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Campus Pick

Seventh Annual Capoeira Angola Encounter.

Featuring Capoeira Camar and the MIT Capoeira Club.

Kresge Auditorium.

Saturday, 7 p.m.

By Craig Chang
Associate Arts Editor

Brazil's superb heritage in soccer may owe much to its equally impressive history of African dance. One form called capoeira, a virtual kaleidoscope of dance, music and martial arts, embodies the feverish energy in Afro-Brazilian batuque. To give an idea of its power, Brazil had official capoeira dancers fight in its war against Paraguay.

Capoeira doesn't let its origin as a form of defense diverge too far from the heart of African spiritualism. Chanting goads dancers into a rage as instrumentalists and spectators encircle the primal exchange of foot sweeps and acrobatics. The ring dance is a collective experience towards communicating with saints and gods. Today the regions of Rio, Salvador, and Recite still share descendants to this style of dance - Bantu slaves originally brought capoeira over from Angola centuries ago.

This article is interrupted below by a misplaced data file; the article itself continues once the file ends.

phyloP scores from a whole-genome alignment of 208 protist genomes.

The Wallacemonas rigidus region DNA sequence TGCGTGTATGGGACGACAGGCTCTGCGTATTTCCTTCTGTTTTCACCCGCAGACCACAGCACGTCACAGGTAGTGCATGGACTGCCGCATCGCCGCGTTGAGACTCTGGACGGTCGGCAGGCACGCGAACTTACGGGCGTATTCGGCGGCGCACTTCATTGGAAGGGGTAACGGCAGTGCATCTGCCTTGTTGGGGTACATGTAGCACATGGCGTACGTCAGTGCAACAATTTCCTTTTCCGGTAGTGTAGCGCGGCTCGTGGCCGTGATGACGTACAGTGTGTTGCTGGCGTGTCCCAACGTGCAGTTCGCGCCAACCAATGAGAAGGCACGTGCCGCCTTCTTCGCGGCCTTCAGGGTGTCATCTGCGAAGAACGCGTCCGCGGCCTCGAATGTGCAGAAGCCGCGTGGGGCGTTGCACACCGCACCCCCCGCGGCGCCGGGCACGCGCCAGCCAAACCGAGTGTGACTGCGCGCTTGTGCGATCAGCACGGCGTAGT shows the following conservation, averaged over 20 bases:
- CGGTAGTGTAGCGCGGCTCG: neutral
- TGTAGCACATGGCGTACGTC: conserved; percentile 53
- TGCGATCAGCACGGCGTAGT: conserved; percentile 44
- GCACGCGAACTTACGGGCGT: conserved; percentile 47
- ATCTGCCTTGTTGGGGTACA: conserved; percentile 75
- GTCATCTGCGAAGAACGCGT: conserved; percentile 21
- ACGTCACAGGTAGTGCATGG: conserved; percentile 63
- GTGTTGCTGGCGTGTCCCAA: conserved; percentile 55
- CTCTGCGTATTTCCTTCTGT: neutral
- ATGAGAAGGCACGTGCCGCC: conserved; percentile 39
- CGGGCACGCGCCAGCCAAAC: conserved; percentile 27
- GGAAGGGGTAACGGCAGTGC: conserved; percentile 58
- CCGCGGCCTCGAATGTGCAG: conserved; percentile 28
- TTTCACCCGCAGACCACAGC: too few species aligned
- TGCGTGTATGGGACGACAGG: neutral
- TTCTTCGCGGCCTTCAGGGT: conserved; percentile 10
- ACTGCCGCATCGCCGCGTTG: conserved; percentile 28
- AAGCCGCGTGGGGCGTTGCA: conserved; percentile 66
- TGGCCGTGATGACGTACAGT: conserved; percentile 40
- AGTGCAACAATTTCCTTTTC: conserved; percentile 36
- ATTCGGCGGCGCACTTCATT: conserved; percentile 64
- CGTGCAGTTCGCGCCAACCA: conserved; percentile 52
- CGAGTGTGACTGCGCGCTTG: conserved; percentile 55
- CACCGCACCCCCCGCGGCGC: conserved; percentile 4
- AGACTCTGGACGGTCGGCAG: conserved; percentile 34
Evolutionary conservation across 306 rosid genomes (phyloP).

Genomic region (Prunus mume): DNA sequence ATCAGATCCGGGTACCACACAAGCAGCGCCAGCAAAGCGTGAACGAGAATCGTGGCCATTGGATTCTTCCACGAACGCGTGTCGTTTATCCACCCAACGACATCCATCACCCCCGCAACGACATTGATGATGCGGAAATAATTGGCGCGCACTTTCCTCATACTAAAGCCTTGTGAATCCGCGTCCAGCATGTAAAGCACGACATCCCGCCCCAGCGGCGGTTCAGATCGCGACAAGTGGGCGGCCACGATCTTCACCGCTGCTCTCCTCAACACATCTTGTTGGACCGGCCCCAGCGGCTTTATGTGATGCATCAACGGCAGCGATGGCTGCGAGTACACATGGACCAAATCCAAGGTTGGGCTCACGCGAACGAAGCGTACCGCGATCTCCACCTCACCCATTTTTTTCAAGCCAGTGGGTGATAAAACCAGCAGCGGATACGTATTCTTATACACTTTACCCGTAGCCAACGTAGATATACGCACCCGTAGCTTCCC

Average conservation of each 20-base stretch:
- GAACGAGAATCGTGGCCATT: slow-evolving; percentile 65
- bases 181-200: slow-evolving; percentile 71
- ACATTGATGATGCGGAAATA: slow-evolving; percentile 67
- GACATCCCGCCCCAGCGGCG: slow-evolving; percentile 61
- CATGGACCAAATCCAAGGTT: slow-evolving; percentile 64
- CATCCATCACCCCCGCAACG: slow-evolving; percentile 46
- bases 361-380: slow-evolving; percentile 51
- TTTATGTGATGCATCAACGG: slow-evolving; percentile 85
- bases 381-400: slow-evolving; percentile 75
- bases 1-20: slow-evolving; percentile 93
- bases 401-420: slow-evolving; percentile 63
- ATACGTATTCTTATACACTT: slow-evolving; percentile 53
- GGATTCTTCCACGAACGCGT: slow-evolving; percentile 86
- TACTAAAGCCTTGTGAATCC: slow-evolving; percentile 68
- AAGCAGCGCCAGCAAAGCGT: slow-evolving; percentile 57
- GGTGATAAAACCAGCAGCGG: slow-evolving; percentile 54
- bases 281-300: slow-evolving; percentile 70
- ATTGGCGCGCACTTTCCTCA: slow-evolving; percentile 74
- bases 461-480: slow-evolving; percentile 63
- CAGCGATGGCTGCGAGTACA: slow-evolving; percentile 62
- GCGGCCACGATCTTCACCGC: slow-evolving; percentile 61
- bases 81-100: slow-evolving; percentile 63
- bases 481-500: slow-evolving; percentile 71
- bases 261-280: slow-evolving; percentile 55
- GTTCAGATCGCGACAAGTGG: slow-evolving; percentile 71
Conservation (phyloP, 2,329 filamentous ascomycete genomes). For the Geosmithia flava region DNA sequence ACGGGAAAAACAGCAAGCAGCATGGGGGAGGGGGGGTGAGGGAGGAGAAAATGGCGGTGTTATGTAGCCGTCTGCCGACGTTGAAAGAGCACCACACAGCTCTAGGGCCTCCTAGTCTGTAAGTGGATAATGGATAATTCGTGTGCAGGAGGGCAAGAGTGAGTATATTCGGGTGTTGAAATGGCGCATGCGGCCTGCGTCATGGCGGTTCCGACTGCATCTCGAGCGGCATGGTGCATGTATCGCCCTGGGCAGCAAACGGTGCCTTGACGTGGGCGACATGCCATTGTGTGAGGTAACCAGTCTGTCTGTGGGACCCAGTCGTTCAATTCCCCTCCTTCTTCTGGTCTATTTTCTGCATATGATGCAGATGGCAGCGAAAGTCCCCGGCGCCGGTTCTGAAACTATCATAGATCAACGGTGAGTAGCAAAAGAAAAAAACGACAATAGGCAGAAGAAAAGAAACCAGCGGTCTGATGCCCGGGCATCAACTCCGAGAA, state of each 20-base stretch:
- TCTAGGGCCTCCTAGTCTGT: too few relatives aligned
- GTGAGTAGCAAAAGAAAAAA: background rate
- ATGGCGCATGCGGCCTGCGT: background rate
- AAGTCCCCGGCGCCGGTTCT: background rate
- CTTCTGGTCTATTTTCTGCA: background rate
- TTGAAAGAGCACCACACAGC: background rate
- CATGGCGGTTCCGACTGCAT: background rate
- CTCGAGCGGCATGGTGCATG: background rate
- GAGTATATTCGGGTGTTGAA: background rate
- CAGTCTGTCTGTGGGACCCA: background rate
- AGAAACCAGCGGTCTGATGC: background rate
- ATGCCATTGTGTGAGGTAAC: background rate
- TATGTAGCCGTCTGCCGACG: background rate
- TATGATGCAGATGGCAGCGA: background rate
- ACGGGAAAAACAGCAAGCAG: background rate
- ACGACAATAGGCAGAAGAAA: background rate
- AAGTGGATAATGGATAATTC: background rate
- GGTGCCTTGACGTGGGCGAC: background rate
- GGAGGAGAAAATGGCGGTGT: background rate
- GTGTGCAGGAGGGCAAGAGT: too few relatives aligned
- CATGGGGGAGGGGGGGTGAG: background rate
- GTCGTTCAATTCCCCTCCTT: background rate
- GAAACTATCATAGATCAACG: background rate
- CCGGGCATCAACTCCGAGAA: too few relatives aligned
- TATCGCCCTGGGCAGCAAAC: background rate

This Saturday, the MIT Brazilian Students' Association brings the Seventh Annual Capoeira Angola Encounter to Kresge. Capoeira has become very popular in cities across Brazil today - even the break dancing phase of the 1980s borrowed from it. The program, however, will reflect the more volatile duality between play and combat in capoeira, as it will begin with several martial arts demonstrations, including tae kwon do. The rest of the program will prove how derivations of Brazil's Samba tradition makes artists of athletes.

The Boston-based Capoeira Camar, featuring some of the best capoeira performers in the world, and members of the MIT Capoeira Club will also be engaging in a little bit of advertising with their performance. MIT has agreed to finance free capoeira lessons for the next Independent Activities Period. Tickets are available to students for $10.